Inspiration - 1991

After college, in the summer of 1991, I was backpacking through Europe and visited the American cemetery at Normandy. It struck me. I captured this photo of Sergeant Frank McNally from New York and I thought to myself, "He was probably about my age at the time he died and it is only through the sacrifice of people like him that I am able to travel through a free and prosperous Europe some 50 years later."

Inspiration - 2009

Then, in 2009, I was traveling in Italy with my wife and three young sons and we went to the Sicily-Rome American Cemetery near Anzio. I captured this photo of the main stature there of a soldier and sailor walking arm in arm. The statue is titled, "Brothers in Arms."

"Brothers in Arms"

I then captured this unscripted photo of my two oldest boys, Max and Finn, walking arm and arm through the gravestones.

Brothers Buried Side by Side

Next, we came across this, the burial site of Fred and Edgar Wood, two brothers from Iowa buried side by side. The cemetery superintendent explained to me that that the American government and military had a policy of burying brothers next to each other after the war, often at the request of the family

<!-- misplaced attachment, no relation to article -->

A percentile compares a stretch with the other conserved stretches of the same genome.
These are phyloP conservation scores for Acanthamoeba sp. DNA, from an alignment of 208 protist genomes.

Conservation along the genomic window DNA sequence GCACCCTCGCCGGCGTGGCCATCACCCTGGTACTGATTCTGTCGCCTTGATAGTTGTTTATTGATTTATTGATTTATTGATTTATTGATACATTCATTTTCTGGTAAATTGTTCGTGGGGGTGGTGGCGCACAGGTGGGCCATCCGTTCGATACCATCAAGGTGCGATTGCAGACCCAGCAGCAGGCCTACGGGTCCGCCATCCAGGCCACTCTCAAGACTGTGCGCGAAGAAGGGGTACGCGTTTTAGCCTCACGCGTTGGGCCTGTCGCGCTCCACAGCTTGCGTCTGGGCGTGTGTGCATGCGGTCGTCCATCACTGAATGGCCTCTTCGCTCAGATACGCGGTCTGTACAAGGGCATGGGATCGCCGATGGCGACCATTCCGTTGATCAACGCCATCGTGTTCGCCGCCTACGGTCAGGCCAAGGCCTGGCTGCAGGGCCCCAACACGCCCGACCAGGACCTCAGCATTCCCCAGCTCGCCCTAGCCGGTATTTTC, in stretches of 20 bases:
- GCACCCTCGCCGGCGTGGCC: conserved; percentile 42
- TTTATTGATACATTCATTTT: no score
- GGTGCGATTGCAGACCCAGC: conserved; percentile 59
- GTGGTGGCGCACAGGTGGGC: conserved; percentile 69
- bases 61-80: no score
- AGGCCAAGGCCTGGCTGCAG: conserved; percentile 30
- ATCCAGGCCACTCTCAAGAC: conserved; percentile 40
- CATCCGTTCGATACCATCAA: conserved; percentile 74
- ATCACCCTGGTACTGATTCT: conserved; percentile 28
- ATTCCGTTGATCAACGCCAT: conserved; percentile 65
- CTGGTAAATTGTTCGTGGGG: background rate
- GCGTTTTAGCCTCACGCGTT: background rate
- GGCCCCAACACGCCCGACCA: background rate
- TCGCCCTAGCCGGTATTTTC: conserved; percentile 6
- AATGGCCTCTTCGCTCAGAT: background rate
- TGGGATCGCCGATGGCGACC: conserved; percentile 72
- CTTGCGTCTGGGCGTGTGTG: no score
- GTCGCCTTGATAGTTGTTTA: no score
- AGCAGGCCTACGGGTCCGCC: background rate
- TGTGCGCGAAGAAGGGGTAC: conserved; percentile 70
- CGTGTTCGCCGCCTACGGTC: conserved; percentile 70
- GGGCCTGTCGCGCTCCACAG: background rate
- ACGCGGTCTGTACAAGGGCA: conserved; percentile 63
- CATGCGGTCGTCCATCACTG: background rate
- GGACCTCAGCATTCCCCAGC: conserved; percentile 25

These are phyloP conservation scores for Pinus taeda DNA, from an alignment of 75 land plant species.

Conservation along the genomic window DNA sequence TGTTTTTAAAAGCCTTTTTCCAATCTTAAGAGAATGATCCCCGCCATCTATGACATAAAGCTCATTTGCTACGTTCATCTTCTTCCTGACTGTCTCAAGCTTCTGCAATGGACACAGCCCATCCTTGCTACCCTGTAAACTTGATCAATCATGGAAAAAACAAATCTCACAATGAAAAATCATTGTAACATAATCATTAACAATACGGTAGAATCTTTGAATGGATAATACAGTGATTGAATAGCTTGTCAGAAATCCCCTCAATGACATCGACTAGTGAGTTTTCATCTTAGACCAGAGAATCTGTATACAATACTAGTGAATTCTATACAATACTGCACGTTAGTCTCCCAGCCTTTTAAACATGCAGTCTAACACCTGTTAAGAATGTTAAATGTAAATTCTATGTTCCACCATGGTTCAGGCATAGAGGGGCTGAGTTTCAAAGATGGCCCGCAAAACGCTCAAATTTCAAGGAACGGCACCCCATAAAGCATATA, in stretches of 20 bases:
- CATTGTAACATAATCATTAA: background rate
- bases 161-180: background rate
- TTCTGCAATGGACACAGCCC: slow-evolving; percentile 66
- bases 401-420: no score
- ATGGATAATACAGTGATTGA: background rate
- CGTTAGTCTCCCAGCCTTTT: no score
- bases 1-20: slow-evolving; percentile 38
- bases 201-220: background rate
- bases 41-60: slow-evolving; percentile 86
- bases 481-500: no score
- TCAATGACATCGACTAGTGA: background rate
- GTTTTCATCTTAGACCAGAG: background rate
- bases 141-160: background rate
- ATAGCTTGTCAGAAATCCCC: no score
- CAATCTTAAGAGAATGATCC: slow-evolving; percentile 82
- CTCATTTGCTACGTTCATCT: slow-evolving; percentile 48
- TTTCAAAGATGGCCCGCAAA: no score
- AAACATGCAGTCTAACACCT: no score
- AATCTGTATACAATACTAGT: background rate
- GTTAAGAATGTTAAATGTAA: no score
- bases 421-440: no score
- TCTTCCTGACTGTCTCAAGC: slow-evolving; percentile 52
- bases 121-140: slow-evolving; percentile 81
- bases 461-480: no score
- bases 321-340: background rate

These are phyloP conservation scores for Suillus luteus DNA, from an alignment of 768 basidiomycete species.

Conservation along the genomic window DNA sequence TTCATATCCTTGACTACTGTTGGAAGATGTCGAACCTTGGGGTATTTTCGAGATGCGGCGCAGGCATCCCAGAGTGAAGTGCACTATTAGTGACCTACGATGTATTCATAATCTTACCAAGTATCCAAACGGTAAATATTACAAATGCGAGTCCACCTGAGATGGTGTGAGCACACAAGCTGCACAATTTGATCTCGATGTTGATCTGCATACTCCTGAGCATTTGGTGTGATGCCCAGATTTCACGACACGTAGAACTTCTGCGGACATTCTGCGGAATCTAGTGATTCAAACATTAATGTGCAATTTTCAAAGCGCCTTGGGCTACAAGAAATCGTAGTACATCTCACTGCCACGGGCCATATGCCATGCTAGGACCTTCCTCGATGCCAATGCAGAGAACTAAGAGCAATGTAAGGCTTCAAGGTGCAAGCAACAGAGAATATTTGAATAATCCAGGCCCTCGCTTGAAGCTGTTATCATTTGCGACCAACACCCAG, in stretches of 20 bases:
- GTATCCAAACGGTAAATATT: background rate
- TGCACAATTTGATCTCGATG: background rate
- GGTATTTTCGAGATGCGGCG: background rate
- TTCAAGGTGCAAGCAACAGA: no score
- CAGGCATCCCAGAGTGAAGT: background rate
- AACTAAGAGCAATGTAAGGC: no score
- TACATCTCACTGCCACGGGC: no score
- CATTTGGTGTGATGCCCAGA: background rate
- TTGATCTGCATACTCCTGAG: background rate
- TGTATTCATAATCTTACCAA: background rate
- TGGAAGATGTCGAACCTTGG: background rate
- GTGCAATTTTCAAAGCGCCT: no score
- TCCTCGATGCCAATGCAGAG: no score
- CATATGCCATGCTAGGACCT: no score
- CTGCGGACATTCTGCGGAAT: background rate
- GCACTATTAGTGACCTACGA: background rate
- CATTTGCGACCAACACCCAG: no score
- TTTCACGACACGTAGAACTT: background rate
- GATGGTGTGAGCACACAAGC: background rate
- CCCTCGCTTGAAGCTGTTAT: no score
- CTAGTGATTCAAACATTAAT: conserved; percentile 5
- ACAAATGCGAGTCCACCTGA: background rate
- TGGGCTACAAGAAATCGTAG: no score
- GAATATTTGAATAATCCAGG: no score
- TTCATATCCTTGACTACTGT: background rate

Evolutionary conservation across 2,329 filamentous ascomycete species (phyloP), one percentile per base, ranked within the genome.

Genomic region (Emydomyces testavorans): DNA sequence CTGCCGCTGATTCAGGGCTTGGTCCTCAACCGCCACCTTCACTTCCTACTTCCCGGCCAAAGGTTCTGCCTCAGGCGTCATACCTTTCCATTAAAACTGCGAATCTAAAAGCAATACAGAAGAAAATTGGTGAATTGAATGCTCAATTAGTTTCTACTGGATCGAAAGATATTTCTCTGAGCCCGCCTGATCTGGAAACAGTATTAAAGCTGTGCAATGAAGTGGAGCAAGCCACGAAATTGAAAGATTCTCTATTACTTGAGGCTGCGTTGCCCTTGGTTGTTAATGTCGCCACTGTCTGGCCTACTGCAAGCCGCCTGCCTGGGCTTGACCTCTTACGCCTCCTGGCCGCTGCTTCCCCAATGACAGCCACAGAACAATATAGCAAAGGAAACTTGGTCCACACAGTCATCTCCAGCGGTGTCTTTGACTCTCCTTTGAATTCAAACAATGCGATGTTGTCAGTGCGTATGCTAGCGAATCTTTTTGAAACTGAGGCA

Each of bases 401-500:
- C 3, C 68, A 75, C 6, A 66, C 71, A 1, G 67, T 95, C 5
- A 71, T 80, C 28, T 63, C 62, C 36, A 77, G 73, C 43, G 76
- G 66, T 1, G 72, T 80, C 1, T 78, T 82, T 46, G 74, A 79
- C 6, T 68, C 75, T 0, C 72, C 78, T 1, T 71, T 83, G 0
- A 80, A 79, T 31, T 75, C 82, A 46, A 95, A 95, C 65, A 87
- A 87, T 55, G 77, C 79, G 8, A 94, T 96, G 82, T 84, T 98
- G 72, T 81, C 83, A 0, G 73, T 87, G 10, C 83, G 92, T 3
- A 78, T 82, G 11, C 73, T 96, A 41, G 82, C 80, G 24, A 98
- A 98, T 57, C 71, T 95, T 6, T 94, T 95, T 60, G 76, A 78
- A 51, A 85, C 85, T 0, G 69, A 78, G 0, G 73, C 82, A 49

Resting Forever Together

As the father of three boys, I found the image of the two boys resting forever together to be especially poignant. No longer was I putting myself in the shoes of Sergeant Frank McNally, but in the shoes of the parents of the Wood brothers, and so my others, who lost these sons. It inspired me to find and tell the stories of all these brothers.

American Overseas Cemeteries

Over 90,00 fallen service members are now buried at one of 14 permanent American WWII overseas. In about 250 cases, two brothers are buried side by side. In just one case, three brothers rest that way. If you ever get a chance to visit any of these cemeteries, they can't be missed.

The Families who Lost these Brave Brothers

I traveled to 35 states to meet with the family members who lost these brave brothers to collect old photographs and other historical artifacts. (The book includes over 700 of them) I also wanted to to hear, firsthand, the stories of these brothers. Thankfully, I completed all of this just before Covid set in. These were emotional visits. The loss of these brothers had a profound impact on these families, one that still resonates 75 years later.

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